Thycho Brahe instruments, the work of his life, became obsolete after the invention of the telescope and got burned, but in Beijing, one can still see them. This is the story, which is full of irony. Following the advice of Jesuit padre Joseph Adam Schall von Bell, a teacher of the heir to the emperor and political advisor of the emperor, the Chinese began to use western computation and measuring systems. Another Jesuit, Ferdinand Verbiest constructed the new instruments. According to some sources, he came out of prison, because Emperor Kang Xi wanted to hear his opinion to the calendar reform, proposed by the emperor’s Muslim court astronomer. In 1669, the Kangxi Emperor was informed that serious errors had been found in the calendar for 1670, which had been drawn up by Yang Guangxian. Kangxi commanded a public test to compare the merits of European and Chinese astronomy. The Jesuit, could outwit his competitor. The test was to predict three things: the length of the shadow thrown by a gnomon of a given height at noon of a certain day; the absolute and relative positions of the sun and the planets on a given date; and the exact time of an anticipated lunar eclipse. Verbiest had access to the latest updates on the Rudolphine Tables, done by Kepler with the inherited observations of Thycho Brahe. Ferdinand Verbiest succeeded therefore in all three tests, and was immediately installed as Head of the Mathematical Board and Director of the Observatory. Out of consideration for him, the exiled Jesuits were authorized to return to their missions. The old court astronomer was deposed, and Ferdinand Verbiest became responsible for calendar reform and this court observatory, which he remodelled then with European instruments.
Having resolved the issues surrounding the calendar, Verbiest went on to compose a table of all solar and lunar eclipses for the next 2000 years. Delighted with this, the emperor awarded him complete charge of the imperial astronomy observatory, which he rebuilt in 1673. The existing equipment was obsolete, so Verbiest consigned it to a museum and set about designing six new instruments, later, Kilian Stumpf designed other instruments, the new Armilla and the Azimuth Theodilite.
- Altazimuth, used to measure the position of celestial bodies relative to the celestial horizon and the zenith – the altitude azimuth.
- Celestial globe, six feet in diameter, used to map and identify celestial objects.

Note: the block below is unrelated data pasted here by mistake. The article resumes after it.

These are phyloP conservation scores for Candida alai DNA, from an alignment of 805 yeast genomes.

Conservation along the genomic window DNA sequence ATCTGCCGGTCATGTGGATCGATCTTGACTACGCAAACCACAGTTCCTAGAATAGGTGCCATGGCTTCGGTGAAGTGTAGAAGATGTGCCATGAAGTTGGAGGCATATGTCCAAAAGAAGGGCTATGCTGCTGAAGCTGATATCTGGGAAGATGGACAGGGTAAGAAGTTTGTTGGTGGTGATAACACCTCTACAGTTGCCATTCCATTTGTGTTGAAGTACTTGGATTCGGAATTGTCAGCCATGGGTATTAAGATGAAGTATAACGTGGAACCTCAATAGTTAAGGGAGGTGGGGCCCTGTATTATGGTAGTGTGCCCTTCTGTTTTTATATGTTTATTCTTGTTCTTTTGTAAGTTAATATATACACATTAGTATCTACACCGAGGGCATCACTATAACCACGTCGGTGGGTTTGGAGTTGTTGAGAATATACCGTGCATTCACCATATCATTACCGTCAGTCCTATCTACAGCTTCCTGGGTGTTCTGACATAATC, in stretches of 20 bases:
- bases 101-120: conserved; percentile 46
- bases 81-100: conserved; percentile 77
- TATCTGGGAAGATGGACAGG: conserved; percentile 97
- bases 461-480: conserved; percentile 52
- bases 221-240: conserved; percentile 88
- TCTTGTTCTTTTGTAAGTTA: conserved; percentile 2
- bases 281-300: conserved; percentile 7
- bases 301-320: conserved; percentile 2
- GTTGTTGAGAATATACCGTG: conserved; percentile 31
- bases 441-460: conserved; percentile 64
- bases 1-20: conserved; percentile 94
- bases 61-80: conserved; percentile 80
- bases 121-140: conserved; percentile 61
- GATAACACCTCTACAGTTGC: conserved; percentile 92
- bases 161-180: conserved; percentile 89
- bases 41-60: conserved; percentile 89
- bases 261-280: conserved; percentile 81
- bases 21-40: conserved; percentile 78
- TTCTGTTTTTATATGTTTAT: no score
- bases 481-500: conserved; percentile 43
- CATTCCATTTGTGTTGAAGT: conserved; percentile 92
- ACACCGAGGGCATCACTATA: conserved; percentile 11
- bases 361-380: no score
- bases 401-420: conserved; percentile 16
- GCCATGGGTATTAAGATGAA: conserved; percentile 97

- Ecliptic armilla, armillary sphere, six feet in diameter, used to measure the ecliptic longitude difference and latitudes of celestial bodies. (This was the traditional European device while the Chinese developed the equatorial armilla.)
- Equatorial armilla, armillary sphere, six feet in diameter, used primarily for measuring true solar time as well as right ascension difference and declination of celestial bodies.
- Quadrant Altazimuth, six feet in radius, for measuring altitudes or zenith distances of celestial bodies.
- Sextant, eight feet in radius, used to measure the angle of elevation of a celestial object above the horizon. It is used to calculate the angle between two objects, although it is limited to 60 degrees of arc. In navigation, it is used to take a measure of the angle of the sun at noon to determine latitude.
The flat top, 14 meters (46 feet) high, is home to an amazing array of instruments, some originals and others replicas. Among the most interesting are those that were constructed under the direction of Jesuit astronomers residing in Beijing at the invitation of Qing emperors; designed to Western specifications with superficial Chinese ornamentation, the bronze instruments are examples of the first wave of modern-era scientific collaboration between China and the West. On entering the unassuming entrance of the observatory compound, one can see various sea-faring instruments at the courtyard, including an interesting sundial. In the courtyard of the museum, surrounded by ancient trees, the hall and east gate areas exhibit early astronomical instruments and the methods and changes in making them. In the western chamber some 150 early methods of calculating calendars in China are exhibited. Eight bronze astronomical instruments are arranged on the top of the platform, as per the Qing-dynasty emperor Qianlong’s instructions. One then enters a two storey museum which is a collection of pictures, write-ups and busts to show the ancient Chinese scientists and their various astronomical achievements and a replica of a Ming Dynasty gold foil map of the constellations. On climbing to the roof of the observatory, one is almost alone with those unique giant bronze instruments designed in the Qing Dynasty the celestial globe, dragon quadrant, elliptical armillary and azimuth theodolite by the Jesuits. With the completion of the present observatory, it has housed the replica instruments and served the Ming and Qing astronomers in their star-gazing reports, for the Emperor, the Son of Heaven, is closely tied up with the movements of the heavenly bodies. Considered as a milestone in Chinese architecture, Ancient Observatory, Beijing marks my cultural crossroads between the Orient I admire and the Western Catholizism roots which I admire in my way too (when it is lively, intellectual and strong).